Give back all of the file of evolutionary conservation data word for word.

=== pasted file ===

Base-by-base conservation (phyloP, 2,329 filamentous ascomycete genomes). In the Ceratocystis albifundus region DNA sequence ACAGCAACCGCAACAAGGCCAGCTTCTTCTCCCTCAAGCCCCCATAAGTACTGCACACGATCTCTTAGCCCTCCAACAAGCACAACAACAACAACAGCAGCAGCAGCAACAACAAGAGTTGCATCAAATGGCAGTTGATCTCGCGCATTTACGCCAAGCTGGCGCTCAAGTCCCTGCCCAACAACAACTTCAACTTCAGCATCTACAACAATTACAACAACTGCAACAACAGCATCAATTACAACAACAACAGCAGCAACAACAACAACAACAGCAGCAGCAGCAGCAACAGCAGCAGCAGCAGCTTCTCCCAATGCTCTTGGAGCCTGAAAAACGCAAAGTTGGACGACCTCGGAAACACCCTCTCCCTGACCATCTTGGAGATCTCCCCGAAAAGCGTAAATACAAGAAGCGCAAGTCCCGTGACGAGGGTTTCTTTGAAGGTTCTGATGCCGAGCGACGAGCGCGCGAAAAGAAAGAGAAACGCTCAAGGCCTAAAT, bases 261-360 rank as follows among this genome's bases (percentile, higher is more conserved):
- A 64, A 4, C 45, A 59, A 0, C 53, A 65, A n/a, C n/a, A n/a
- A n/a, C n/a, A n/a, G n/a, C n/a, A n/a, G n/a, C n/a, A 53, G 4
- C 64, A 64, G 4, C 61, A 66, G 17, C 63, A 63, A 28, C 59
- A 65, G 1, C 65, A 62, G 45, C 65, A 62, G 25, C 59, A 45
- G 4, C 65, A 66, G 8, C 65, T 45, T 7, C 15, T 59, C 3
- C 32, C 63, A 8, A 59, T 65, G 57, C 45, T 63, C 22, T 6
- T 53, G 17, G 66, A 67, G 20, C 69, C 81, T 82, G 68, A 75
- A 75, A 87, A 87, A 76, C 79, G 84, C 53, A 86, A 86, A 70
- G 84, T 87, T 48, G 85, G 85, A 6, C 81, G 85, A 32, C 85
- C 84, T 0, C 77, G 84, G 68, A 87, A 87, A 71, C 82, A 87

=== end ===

Base-by-base conservation (phyloP, 2,329 filamentous ascomycete genomes). In the Ceratocystis albifundus region DNA sequence ACAGCAACCGCAACAAGGCCAGCTTCTTCTCCCTCAAGCCCCCATAAGTACTGCACACGATCTCTTAGCCCTCCAACAAGCACAACAACAACAACAGCAGCAGCAGCAACAACAAGAGTTGCATCAAATGGCAGTTGATCTCGCGCATTTACGCCAAGCTGGCGCTCAAGTCCCTGCCCAACAACAACTTCAACTTCAGCATCTACAACAATTACAACAACTGCAACAACAGCATCAATTACAACAACAACAGCAGCAACAACAACAACAACAGCAGCAGCAGCAGCAACAGCAGCAGCAGCAGCTTCTCCCAATGCTCTTGGAGCCTGAAAAACGCAAAGTTGGACGACCTCGGAAACACCCTCTCCCTGACCATCTTGGAGATCTCCCCGAAAAGCGTAAATACAAGAAGCGCAAGTCCCGTGACGAGGGTTTCTTTGAAGGTTCTGATGCCGAGCGACGAGCGCGCGAAAAGAAAGAGAAACGCTCAAGGCCTAAAT, bases 261-360 rank as follows among this genome's bases (percentile, higher is more conserved):
- A 64, A 4, C 45, A 59, A 0, C 53, A 65, A n/a, C n/a, A n/a
- A n/a, C n/a, A n/a, G n/a, C n/a, A n/a, G n/a, C n/a, A 53, G 4
- C 64, A 64, G 4, C 61, A 66, G 17, C 63, A 63, A 28, C 59
- A 65, G 1, C 65, A 62, G 45, C 65, A 62, G 25, C 59, A 45
- G 4, C 65, A 66, G 8, C 65, T 45, T 7, C 15, T 59, C 3
- C 32, C 63, A 8, A 59, T 65, G 57, C 45, T 63, C 22, T 6
- T 53, G 17, G 66, A 67, G 20, C 69, C 81, T 82, G 68, A 75
- A 75, A 87, A 87, A 76, C 79, G 84, C 53, A 86, A 86, A 70
- G 84, T 87, T 48, G 85, G 85, A 6, C 81, G 85, A 32, C 85
- C 84, T 0, C 77, G 84, G 68, A 87, A 87, A 71, C 82, A 87